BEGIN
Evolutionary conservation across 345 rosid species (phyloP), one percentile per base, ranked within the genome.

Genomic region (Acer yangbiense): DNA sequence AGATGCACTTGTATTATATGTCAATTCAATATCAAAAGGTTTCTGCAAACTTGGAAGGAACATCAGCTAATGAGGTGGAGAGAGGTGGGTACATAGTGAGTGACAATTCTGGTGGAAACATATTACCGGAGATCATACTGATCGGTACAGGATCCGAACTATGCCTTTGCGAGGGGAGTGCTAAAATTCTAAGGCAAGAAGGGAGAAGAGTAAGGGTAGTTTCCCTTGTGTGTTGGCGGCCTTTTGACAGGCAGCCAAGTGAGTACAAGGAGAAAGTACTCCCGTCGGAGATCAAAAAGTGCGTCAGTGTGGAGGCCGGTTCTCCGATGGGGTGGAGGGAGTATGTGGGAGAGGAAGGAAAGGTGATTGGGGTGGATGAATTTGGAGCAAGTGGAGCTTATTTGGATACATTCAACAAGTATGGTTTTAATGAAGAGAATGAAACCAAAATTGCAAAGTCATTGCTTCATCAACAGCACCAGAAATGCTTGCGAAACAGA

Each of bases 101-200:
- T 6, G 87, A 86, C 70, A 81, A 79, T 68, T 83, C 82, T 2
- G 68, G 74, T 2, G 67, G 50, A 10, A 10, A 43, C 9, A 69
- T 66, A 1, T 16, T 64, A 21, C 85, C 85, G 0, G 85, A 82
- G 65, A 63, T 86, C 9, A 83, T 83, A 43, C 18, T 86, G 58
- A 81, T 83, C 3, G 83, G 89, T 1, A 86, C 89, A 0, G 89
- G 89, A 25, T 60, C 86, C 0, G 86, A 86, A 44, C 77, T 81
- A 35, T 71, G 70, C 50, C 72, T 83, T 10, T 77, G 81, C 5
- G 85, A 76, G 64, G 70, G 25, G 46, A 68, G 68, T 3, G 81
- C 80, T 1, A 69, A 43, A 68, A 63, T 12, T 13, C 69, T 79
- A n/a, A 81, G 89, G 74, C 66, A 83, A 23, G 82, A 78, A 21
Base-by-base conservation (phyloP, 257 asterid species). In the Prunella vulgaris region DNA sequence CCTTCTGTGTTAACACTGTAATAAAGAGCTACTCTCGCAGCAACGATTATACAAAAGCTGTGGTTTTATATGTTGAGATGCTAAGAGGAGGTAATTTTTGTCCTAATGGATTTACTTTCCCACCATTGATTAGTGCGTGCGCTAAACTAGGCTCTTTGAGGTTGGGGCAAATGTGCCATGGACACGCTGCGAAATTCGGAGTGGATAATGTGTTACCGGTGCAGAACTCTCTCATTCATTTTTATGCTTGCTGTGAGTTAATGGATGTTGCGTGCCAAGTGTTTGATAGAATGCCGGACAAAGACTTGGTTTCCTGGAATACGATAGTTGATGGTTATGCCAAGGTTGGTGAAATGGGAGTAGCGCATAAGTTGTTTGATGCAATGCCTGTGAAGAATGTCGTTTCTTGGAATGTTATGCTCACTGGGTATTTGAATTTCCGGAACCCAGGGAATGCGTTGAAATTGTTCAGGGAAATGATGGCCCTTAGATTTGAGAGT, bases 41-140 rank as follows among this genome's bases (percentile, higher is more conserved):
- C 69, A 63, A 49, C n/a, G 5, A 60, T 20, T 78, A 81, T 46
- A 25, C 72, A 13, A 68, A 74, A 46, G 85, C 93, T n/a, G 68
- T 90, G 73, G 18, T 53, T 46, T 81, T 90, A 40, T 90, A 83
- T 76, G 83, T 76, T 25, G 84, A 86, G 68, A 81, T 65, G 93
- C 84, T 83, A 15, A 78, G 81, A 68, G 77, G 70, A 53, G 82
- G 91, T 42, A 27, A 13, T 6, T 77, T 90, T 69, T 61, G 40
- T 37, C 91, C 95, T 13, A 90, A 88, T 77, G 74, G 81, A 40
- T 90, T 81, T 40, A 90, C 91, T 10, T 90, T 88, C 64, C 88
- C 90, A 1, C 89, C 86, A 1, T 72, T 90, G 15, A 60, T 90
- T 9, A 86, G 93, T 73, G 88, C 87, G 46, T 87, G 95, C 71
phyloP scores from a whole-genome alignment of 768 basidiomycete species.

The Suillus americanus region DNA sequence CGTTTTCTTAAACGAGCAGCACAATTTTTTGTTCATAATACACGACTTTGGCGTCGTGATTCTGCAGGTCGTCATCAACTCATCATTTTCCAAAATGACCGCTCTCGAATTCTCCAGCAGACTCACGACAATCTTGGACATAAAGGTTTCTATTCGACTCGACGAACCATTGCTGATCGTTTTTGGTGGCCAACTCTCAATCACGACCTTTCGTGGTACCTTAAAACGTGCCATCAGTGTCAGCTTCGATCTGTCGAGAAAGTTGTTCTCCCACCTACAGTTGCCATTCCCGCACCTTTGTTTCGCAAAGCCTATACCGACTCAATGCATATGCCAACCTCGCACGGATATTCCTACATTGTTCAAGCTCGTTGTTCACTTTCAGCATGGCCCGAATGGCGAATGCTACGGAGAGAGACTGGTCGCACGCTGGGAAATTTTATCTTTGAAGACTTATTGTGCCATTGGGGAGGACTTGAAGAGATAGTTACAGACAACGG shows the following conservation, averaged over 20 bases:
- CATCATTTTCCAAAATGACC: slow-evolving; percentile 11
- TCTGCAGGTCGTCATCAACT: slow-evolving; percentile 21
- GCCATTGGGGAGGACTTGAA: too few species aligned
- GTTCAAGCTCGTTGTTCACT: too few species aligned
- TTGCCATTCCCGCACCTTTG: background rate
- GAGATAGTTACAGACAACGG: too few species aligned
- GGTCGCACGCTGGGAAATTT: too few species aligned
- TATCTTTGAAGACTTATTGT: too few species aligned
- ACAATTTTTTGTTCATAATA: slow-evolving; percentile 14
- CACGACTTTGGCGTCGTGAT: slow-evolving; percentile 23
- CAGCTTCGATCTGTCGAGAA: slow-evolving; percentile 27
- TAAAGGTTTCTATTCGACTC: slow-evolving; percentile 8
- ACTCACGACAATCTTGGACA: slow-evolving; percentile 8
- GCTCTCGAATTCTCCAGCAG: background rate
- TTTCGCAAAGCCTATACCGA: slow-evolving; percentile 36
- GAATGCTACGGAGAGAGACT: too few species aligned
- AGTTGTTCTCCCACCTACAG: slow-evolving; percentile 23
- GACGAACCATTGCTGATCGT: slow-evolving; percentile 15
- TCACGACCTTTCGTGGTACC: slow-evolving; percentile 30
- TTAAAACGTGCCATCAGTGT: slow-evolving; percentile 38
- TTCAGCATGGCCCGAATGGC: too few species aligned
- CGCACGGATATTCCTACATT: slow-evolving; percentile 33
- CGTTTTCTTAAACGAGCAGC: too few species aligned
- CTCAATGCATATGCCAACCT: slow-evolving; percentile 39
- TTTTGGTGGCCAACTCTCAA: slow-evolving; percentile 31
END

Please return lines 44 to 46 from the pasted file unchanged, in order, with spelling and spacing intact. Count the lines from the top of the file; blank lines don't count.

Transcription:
- GACGAACCATTGCTGATCGT: slow-evolving; percentile 15
- TCACGACCTTTCGTGGTACC: slow-evolving; percentile 30
- TTAAAACGTGCCATCAGTGT: slow-evolving; percentile 38